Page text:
To me this implies that God’s willing of the world and awareness of it are indeed in some way ‘intrinsic’ to God and as such identical with his being – such that God willing the world and knowing the world just ‘is’ God (I am not sure whether ‘comprehended within his act of willing himself’ means that his act of willing himself is identical, but it sounds like it to me!) So there is something in God that corresponds to the fact that he is the world’s creator, it is just that you would not characterise this as a separate thing that imposes some necessity on God, or as an accident in God’s nature that could be different in a different possible world – for there are no such things as ‘possible worlds’. So there is no real distinction between God willing himself and willing the world. Is that a fair summary of your position?

            Whereas Thomas (the one in this comment chain… it’s above my competence to judge whether *the* Thomas is in agreement or not!) and perhaps Robert’s others’ argument sound at least to me, to be more that while God is indeed identical with willing himself, this act is not in fact identical with his act of willing or creating the world – instead, these acts are only spoken of God by ‘extrinsic denomination’. So on this view it seems correct to say there *is* a real distinction between God willing himself and God willing the world – but this it not a problem because God willing the world is just convertible to the world’s existence and being contingent, i.e. it is not God. So there is also no real distinction in God.

            (or maybe you do agree with this position… but if so, why bother with all the talk about hypotheticals not applying to God, so there is no ‘possible world’ where God does not create? Because if Thomas is right and God creating the world is actually just identical with the world’s dependency, but does not correspond to anything real in God, then it doesn’t matter whether that could hypothetically be different or not, does it? Because on this scheme God’s essence would be the same regardless of whether he willed the world or not? I take it that Thomas is arguing that God could have done otherwise, but what God does (or doesn’t do) is not in fact identical with God, so it is not a problem that what God does could be different. Whereas I take it you think this would be a problem, else you would not go to the trouble of arguing God transcends necessary/voluntary distinctions and that there are no hypotheticals with respect to God creating or not).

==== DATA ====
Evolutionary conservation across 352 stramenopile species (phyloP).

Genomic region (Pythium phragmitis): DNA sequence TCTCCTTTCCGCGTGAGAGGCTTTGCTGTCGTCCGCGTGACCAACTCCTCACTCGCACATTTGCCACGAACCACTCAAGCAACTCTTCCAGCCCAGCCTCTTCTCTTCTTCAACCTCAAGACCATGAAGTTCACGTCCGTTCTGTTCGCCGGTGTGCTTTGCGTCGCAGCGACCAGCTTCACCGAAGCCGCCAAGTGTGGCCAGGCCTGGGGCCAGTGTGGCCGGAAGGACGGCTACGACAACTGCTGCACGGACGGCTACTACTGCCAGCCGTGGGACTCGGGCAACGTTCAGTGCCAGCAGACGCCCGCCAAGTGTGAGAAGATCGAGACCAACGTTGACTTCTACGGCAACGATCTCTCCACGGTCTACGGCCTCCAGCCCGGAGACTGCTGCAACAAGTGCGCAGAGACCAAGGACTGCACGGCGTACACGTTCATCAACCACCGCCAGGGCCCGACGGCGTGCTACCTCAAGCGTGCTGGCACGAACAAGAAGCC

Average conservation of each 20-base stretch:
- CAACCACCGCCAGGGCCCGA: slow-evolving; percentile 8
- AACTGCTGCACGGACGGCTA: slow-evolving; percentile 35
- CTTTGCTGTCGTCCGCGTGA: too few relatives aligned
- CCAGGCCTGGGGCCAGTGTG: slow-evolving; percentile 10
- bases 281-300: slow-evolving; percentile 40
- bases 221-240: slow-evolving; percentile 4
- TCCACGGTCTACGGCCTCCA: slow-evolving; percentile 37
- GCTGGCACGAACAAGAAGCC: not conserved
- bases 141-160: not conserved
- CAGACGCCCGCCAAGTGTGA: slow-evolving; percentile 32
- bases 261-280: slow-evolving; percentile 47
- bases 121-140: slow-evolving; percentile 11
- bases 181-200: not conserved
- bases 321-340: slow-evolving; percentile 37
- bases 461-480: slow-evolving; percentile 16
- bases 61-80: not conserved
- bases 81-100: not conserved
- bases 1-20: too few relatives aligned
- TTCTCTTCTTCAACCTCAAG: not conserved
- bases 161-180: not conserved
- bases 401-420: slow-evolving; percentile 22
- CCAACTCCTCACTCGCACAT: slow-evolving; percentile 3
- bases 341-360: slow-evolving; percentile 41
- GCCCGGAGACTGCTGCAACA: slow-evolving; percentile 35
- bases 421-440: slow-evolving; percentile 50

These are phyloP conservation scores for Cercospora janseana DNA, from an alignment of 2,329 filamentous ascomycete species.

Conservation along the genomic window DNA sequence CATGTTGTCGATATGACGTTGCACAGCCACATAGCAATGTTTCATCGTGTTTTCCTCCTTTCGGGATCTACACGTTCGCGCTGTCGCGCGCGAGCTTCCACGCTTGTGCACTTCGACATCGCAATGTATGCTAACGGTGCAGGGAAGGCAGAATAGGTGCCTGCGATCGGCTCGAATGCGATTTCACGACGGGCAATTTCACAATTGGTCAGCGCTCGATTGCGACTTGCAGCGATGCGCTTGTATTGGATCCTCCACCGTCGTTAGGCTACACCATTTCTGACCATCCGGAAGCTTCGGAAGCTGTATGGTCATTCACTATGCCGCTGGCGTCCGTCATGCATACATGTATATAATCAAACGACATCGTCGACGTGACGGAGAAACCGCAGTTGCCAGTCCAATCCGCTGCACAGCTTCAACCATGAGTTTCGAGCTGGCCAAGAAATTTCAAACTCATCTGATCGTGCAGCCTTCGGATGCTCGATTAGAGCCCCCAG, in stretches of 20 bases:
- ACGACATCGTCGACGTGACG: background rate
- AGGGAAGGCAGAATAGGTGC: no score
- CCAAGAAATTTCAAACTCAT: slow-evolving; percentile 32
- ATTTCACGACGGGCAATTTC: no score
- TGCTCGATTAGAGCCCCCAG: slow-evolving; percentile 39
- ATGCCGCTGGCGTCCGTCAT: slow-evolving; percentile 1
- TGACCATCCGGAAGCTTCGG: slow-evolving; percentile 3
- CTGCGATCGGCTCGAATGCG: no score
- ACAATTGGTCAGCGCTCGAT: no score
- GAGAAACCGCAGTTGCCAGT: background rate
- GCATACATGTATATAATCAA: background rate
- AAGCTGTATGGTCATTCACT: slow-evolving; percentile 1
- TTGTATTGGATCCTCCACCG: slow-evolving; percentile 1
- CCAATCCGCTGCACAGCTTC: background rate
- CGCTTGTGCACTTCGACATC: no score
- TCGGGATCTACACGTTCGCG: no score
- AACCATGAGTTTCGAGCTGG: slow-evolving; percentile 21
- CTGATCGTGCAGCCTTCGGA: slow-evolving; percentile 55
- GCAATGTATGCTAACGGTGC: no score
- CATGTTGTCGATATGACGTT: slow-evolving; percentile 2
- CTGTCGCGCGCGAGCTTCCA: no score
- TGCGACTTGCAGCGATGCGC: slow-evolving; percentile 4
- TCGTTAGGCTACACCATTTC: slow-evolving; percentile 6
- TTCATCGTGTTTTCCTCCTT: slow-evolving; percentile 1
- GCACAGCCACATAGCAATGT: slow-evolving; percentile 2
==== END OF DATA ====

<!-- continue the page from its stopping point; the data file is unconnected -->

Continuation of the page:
This is further complicated, I think, by the ambiguity in the concept of ‘extrinsic denomination’. It is basically about saying that the relation between God and the world exists on the world’s side, but not God’s, right? *But that could mean two things:

            1) God’s knowledge of the world is just identical with the extrinsic creation of the world, i.e. it is not God. We can in some sense predicate ‘God knows that Fr Kimel did X today’ of God, but in fact this is a relation on the side of the world, not God. So God knowing what Fr Kimel today is not really an intrinsic item of God’s consciousness, identical with God’s awareness of himself. It is just another way to signify the dependency relation that the world has on God; or
            2) God’s knowledge of the world is identical with his Being – it is just that God does not need to exist in relation to the world in the sense of ‘looking at the world’ to know what is out there. Rather God knows God’s essence, and God’s essence is what God is doing – and what God is doing is creating the world. There is not an act of God looking at himself and then a separate act of looking at the world, but just one act of looking at what God is doing. So God knowing what Fr Kimel today is in fact an intrinsic item of God’s consciousness, identical with God’s awareness of himself – because ‘himself’ includes what God is doing, and what God is doing is creating Fr Kimel. There is therefore something intrinsic to God that marks him off as Fr Kimel’s creator – so in a sense we could say that God would be different *if* God has not created Fr Kimel – but in fact there is no possibility of God not being Fr Kimel’s creator because possible worlds do not apply to God and he transcends the necessary/voluntary distinction.*